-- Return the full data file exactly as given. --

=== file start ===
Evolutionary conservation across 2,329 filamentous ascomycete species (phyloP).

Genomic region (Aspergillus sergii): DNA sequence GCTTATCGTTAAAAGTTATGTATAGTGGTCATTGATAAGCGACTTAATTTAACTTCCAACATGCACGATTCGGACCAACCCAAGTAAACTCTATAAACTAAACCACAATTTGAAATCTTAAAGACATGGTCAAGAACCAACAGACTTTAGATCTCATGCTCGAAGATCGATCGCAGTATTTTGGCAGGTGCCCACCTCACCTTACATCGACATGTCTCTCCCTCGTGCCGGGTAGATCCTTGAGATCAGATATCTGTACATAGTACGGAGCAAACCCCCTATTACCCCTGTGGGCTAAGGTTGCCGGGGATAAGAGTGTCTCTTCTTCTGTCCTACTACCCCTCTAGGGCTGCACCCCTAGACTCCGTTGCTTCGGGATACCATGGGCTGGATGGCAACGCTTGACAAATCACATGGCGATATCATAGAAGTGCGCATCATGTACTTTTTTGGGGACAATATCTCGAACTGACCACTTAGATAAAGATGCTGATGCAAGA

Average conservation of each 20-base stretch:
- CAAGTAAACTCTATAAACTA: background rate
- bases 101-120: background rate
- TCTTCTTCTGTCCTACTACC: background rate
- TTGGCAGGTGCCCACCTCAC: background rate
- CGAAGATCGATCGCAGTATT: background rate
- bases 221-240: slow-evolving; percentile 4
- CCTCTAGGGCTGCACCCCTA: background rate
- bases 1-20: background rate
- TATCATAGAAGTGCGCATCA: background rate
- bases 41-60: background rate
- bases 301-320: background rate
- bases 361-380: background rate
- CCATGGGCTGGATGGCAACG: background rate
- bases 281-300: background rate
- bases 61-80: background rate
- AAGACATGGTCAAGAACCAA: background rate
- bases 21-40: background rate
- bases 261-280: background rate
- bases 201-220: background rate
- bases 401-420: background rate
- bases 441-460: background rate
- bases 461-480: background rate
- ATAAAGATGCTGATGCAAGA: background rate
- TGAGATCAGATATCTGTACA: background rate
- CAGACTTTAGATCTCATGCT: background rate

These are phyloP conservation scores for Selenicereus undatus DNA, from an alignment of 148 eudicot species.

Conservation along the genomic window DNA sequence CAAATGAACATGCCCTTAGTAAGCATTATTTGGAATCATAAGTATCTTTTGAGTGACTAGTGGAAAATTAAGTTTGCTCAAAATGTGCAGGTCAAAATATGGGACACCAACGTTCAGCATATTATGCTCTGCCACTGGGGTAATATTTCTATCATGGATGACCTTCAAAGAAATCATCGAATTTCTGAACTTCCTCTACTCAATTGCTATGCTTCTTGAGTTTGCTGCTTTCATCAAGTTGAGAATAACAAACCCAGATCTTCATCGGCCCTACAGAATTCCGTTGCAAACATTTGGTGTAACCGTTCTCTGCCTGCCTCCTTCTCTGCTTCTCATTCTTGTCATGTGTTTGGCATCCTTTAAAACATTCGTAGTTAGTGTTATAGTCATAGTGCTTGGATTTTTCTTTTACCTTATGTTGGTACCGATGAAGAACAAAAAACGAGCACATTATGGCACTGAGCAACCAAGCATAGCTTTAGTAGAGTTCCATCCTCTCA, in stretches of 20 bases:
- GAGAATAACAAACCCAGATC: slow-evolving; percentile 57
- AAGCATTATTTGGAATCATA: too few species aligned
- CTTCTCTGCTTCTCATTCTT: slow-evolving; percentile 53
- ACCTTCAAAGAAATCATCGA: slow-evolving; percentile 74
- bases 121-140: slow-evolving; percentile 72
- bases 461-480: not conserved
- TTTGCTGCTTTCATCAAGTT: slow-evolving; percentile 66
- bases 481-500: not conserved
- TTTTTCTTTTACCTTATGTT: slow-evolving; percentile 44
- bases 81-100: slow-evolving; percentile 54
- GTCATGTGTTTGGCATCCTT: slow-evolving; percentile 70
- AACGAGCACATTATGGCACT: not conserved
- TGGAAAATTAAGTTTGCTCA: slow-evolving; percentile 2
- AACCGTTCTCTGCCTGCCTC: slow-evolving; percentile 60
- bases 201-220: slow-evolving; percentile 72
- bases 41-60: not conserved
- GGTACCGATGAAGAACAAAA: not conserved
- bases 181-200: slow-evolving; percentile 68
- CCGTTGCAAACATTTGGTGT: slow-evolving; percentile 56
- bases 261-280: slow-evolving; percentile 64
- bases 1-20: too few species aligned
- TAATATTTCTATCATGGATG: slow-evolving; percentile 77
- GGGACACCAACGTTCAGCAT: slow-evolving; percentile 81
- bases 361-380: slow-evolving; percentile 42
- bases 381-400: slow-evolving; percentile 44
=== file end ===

Evolutionary conservation across 2,329 filamentous ascomycete species (phyloP).

Genomic region (Aspergillus sergii): DNA sequence GCTTATCGTTAAAAGTTATGTATAGTGGTCATTGATAAGCGACTTAATTTAACTTCCAACATGCACGATTCGGACCAACCCAAGTAAACTCTATAAACTAAACCACAATTTGAAATCTTAAAGACATGGTCAAGAACCAACAGACTTTAGATCTCATGCTCGAAGATCGATCGCAGTATTTTGGCAGGTGCCCACCTCACCTTACATCGACATGTCTCTCCCTCGTGCCGGGTAGATCCTTGAGATCAGATATCTGTACATAGTACGGAGCAAACCCCCTATTACCCCTGTGGGCTAAGGTTGCCGGGGATAAGAGTGTCTCTTCTTCTGTCCTACTACCCCTCTAGGGCTGCACCCCTAGACTCCGTTGCTTCGGGATACCATGGGCTGGATGGCAACGCTTGACAAATCACATGGCGATATCATAGAAGTGCGCATCATGTACTTTTTTGGGGACAATATCTCGAACTGACCACTTAGATAAAGATGCTGATGCAAGA

Average conservation of each 20-base stretch:
- CAAGTAAACTCTATAAACTA: background rate
- bases 101-120: background rate
- TCTTCTTCTGTCCTACTACC: background rate
- TTGGCAGGTGCCCACCTCAC: background rate
- CGAAGATCGATCGCAGTATT: background rate
- bases 221-240: slow-evolving; percentile 4
- CCTCTAGGGCTGCACCCCTA: background rate
- bases 1-20: background rate
- TATCATAGAAGTGCGCATCA: background rate
- bases 41-60: background rate
- bases 301-320: background rate
- bases 361-380: background rate
- CCATGGGCTGGATGGCAACG: background rate
- bases 281-300: background rate
- bases 61-80: background rate
- AAGACATGGTCAAGAACCAA: background rate
- bases 21-40: background rate
- bases 261-280: background rate
- bases 201-220: background rate
- bases 401-420: background rate
- bases 441-460: background rate
- bases 461-480: background rate
- ATAAAGATGCTGATGCAAGA: background rate
- TGAGATCAGATATCTGTACA: background rate
- CAGACTTTAGATCTCATGCT: background rate

These are phyloP conservation scores for Selenicereus undatus DNA, from an alignment of 148 eudicot species.

Conservation along the genomic window DNA sequence CAAATGAACATGCCCTTAGTAAGCATTATTTGGAATCATAAGTATCTTTTGAGTGACTAGTGGAAAATTAAGTTTGCTCAAAATGTGCAGGTCAAAATATGGGACACCAACGTTCAGCATATTATGCTCTGCCACTGGGGTAATATTTCTATCATGGATGACCTTCAAAGAAATCATCGAATTTCTGAACTTCCTCTACTCAATTGCTATGCTTCTTGAGTTTGCTGCTTTCATCAAGTTGAGAATAACAAACCCAGATCTTCATCGGCCCTACAGAATTCCGTTGCAAACATTTGGTGTAACCGTTCTCTGCCTGCCTCCTTCTCTGCTTCTCATTCTTGTCATGTGTTTGGCATCCTTTAAAACATTCGTAGTTAGTGTTATAGTCATAGTGCTTGGATTTTTCTTTTACCTTATGTTGGTACCGATGAAGAACAAAAAACGAGCACATTATGGCACTGAGCAACCAAGCATAGCTTTAGTAGAGTTCCATCCTCTCA, in stretches of 20 bases:
- GAGAATAACAAACCCAGATC: slow-evolving; percentile 57
- AAGCATTATTTGGAATCATA: too few species aligned
- CTTCTCTGCTTCTCATTCTT: slow-evolving; percentile 53
- ACCTTCAAAGAAATCATCGA: slow-evolving; percentile 74
- bases 121-140: slow-evolving; percentile 72
- bases 461-480: not conserved
- TTTGCTGCTTTCATCAAGTT: slow-evolving; percentile 66
- bases 481-500: not conserved
- TTTTTCTTTTACCTTATGTT: slow-evolving; percentile 44
- bases 81-100: slow-evolving; percentile 54
- GTCATGTGTTTGGCATCCTT: slow-evolving; percentile 70
- AACGAGCACATTATGGCACT: not conserved
- TGGAAAATTAAGTTTGCTCA: slow-evolving; percentile 2
- AACCGTTCTCTGCCTGCCTC: slow-evolving; percentile 60
- bases 201-220: slow-evolving; percentile 72
- bases 41-60: not conserved
- GGTACCGATGAAGAACAAAA: not conserved
- bases 181-200: slow-evolving; percentile 68
- CCGTTGCAAACATTTGGTGT: slow-evolving; percentile 56
- bases 261-280: slow-evolving; percentile 64
- bases 1-20: too few species aligned
- TAATATTTCTATCATGGATG: slow-evolving; percentile 77
- GGGACACCAACGTTCAGCAT: slow-evolving; percentile 81
- bases 361-380: slow-evolving; percentile 42
- bases 381-400: slow-evolving; percentile 44